edited by Johnny Mains
was tightly knotted around her throat and evidently it was this that
had caused her death. In the brilliant winter moonlight I could tell
that the ribbon was scarlet."
Reviewed by Mario Guslandi
Anthologies are, by
definition, mixed bags and this one is no exception. Horror
enthusiast Johnny Mains has selected for the first installment of
Obverse Books new venture (Obverse Quarterly) six brand new dark
tales penned by well-known authors in the genre, which make up ninety
pages of extremely uneven material in terms of quality.
Truth be told I’m
still trying to figure out what Conrad Williams’ The Carbon
Heart is about. To me, alas, it remains just a hazy, confused
story featuring a fifty year-old guy playing detective.
On the other hand The
Unquiet Bones by Marie O’Reagan is, fortunately, a
straightforward piece, although rather conventional, set in a
forsaken monastery where old bones are in waiting.
Johnny Mains himself
contributes The Rookery, a flimsy story in which a divorced
gamekeeper hunting with his young son (Sean? Shaun? The name keeps
changing during the course of the narrative) meets with a truly
horrific but rather unintelligible ending.
Now it’s time to take
a walk on the bright side. Paul Kane provides the tense, well
crafted The Between, featuring a group of people trapped in an
elevator, facing an inexplicable horror lurking in the surrounding
Joe watched in
horror as Carter grabbed the first thing he could to steady himself:
Elaine’s arm. As he fell backwards, his head crossed the barrier
between the light of the lift and the darkness beyond it. Then, the
next image: his head was gone. It hadn’t simply vanished, though,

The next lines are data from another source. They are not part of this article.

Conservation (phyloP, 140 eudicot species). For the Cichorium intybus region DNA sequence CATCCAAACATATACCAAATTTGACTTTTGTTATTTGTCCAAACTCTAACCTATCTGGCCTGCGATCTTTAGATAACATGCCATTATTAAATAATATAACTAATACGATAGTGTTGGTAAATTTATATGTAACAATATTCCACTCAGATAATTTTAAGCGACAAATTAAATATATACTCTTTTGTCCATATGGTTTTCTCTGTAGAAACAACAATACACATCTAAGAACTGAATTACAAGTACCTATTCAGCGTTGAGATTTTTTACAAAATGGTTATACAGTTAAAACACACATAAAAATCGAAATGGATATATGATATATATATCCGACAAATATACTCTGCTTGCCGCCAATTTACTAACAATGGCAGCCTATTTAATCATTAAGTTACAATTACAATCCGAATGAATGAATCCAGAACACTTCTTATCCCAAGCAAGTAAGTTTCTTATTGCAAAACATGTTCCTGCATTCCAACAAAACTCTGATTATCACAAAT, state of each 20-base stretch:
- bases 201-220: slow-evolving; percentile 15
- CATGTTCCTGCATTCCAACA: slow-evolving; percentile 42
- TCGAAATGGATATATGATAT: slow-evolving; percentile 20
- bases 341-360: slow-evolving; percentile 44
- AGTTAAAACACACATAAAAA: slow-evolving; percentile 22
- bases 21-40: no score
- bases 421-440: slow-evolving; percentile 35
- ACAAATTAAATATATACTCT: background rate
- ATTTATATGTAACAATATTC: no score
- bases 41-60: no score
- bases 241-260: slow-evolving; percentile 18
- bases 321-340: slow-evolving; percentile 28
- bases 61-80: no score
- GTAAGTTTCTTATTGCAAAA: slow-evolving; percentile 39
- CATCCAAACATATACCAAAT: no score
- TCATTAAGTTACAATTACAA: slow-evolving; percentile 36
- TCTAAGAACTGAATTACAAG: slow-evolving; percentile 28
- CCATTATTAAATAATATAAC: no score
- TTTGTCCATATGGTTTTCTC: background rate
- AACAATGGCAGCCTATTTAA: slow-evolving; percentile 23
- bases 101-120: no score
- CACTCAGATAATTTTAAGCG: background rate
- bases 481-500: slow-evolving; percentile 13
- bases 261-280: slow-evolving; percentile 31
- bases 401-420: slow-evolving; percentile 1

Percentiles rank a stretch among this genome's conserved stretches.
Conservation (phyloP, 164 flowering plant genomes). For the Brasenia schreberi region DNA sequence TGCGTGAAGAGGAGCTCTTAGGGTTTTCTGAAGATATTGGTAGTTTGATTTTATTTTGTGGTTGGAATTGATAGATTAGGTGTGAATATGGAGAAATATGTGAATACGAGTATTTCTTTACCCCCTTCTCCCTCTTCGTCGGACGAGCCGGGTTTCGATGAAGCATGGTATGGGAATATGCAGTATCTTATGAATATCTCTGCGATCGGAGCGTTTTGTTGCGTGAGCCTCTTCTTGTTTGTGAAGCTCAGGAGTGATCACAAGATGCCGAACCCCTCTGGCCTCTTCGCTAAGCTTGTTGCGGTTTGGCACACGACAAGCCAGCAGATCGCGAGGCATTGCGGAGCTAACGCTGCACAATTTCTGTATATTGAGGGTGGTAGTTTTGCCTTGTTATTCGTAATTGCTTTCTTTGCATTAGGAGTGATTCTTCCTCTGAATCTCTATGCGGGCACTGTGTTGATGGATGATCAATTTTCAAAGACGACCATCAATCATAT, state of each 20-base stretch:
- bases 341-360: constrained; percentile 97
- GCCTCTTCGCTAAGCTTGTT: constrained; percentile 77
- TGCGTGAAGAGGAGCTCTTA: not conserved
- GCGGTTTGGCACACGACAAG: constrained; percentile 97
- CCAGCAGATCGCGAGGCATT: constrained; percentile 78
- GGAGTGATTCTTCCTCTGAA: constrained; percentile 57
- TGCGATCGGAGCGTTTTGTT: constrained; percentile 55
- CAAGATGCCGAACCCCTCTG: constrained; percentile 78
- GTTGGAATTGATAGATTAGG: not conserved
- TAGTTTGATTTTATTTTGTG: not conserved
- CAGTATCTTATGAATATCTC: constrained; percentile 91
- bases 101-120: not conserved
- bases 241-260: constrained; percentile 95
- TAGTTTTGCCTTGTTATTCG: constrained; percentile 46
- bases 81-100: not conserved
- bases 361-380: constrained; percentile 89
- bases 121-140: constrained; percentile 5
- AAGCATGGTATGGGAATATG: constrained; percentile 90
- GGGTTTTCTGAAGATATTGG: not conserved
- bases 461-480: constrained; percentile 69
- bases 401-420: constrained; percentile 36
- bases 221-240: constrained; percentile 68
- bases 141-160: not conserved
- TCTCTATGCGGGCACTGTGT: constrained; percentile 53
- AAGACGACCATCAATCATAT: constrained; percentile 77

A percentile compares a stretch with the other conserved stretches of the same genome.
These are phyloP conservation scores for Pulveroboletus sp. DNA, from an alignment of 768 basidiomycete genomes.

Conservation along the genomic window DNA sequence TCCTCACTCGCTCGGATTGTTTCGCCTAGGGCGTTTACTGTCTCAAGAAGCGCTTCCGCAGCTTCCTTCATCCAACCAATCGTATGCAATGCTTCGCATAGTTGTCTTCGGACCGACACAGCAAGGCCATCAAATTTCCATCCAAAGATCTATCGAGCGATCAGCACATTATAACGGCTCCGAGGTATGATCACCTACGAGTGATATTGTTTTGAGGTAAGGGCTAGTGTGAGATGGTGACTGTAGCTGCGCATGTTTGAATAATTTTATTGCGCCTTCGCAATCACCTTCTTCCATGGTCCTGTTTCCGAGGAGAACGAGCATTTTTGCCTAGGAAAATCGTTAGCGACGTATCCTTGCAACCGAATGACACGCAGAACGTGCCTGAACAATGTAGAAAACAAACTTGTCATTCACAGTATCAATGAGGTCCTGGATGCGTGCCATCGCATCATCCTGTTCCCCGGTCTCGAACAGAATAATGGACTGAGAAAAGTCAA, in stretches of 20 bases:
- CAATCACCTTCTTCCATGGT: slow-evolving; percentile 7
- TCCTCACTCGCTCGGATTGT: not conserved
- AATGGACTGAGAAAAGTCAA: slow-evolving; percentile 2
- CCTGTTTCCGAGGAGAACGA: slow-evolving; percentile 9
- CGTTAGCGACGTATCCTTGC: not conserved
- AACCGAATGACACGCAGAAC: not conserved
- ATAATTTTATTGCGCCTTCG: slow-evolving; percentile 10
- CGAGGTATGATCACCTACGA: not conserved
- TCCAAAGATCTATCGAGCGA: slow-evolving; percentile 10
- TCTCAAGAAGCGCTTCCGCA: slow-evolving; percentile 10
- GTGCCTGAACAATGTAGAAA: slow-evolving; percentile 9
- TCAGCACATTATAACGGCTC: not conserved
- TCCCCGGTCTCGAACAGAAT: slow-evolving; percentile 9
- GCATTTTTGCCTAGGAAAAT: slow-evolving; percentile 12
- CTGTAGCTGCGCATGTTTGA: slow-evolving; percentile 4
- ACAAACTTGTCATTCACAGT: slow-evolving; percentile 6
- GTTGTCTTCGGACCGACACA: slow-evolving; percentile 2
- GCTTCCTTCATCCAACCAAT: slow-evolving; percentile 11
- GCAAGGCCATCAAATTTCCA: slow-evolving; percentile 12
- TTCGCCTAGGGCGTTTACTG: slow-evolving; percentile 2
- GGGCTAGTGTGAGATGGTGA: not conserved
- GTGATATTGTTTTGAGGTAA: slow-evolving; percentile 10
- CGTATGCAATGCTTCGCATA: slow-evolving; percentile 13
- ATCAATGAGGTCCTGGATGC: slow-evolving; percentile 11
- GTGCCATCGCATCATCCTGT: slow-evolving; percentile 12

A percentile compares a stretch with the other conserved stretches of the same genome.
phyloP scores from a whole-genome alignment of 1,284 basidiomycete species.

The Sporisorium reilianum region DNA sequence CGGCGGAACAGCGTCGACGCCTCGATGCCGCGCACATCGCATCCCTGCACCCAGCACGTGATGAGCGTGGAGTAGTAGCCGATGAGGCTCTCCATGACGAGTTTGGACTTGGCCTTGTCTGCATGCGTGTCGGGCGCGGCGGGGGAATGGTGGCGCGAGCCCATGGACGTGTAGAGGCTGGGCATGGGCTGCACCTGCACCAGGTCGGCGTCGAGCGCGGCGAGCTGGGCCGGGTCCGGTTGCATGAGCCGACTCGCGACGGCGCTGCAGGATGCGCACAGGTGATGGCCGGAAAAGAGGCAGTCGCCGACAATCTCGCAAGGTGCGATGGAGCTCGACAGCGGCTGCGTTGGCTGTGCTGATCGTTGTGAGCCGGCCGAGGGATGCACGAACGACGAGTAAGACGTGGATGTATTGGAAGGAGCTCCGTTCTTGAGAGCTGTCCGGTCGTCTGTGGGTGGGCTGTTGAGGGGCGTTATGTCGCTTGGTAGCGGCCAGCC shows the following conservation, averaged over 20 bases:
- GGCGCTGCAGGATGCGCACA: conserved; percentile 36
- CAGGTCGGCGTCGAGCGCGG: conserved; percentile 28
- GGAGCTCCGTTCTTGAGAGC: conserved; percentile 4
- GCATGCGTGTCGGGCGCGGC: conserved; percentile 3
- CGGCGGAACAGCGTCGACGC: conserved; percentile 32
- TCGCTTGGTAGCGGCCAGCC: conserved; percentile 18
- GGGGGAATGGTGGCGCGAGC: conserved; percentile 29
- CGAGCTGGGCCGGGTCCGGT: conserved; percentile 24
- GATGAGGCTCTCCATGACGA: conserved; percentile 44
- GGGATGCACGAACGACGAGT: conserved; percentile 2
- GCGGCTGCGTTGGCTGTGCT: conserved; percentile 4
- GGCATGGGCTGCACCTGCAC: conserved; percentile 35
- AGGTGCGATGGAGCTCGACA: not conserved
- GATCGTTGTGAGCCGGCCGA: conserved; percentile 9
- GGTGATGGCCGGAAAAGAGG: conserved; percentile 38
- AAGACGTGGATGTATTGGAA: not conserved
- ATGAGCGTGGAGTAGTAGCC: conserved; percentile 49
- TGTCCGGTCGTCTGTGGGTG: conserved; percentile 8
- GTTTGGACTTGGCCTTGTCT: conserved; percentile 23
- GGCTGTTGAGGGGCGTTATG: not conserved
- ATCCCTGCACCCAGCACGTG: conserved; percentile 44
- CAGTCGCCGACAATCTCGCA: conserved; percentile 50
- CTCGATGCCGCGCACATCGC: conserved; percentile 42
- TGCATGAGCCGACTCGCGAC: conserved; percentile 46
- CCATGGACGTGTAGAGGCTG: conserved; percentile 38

because as Joe looked more closely he could see the teeth that had
plunged into Carter’s shoulder. Then the two, white eyes opened
just above this. Blood exploded from the wound, splattering the
entrance of the lift.
Kane displays a
remarkable ability to depict credible characters dealing with a
terrifying situation and to hold the reader’s attention throughout
the whole story.
Wary as I am of zombie
tales I was immediately and completely mesmerized by David A Riley’s
His Pale Blue Eyes. In this cruel, gripping tale a smart brave
young girl fights hard to save her parents from the attack of a bunch
of zombies in a world going crazy.
Her parents had told
her to stay indoors. But it was dark and scary. She could hear them,
the things she thought of as zombies, even though her parents forbad
her to use that word. They were outside, groaning, shuffling,
sniffing at the walls. They were nearly always there, especially at
night…… Her father and mother had been gone for hours now,
scavenging for supplies. They were not usually gone so long and
Allison had begun to feel worried.
The highlight of the
book is penned by Reggie Oliver, by now a recognized master of dark
fiction. His contribution, The Brighton Redemption is a tragic,
outstanding tale of sin and redemption with a ghostly undercurrent.
As usual in Oliver’s work the characterization is excellent and
the storytelling simply terrific.
There is nothing
exceptional about Alice Southern. She is neither beautiful nor ugly
and she has a simple, honest face as I would like to see on a wife of
mine if I ever marry….She looks younger than her thirty five years,
though perhaps it would be truer to say that she seems to belong to
no particular age….The only indication that she has lived a less
than contented life is to be found in her mouth which is long,
thin-lipped and has been formed into a perfect downward curve, a kind
of permanent smile in reverse.
Riley’s and Oliver’s
stories alone are worth the price of the book. If you’re looking
for top notch dark fiction you’d better hurry and buy it, because
the print run is only of 100 copies (and I can’t lend you mine,
since what I’ve got is just a pile of A4 sheets from a PDF file…)
|Mario Guslandi lives in Milan,
Italy. Most likely the only Italian who regularly reads (and reviews)
dark fiction in English, his book reviews have appeared in a number of
genre websites such as The Alien Online, Infinity Plus, The SF Site,
The Agony Column and Horrorworld.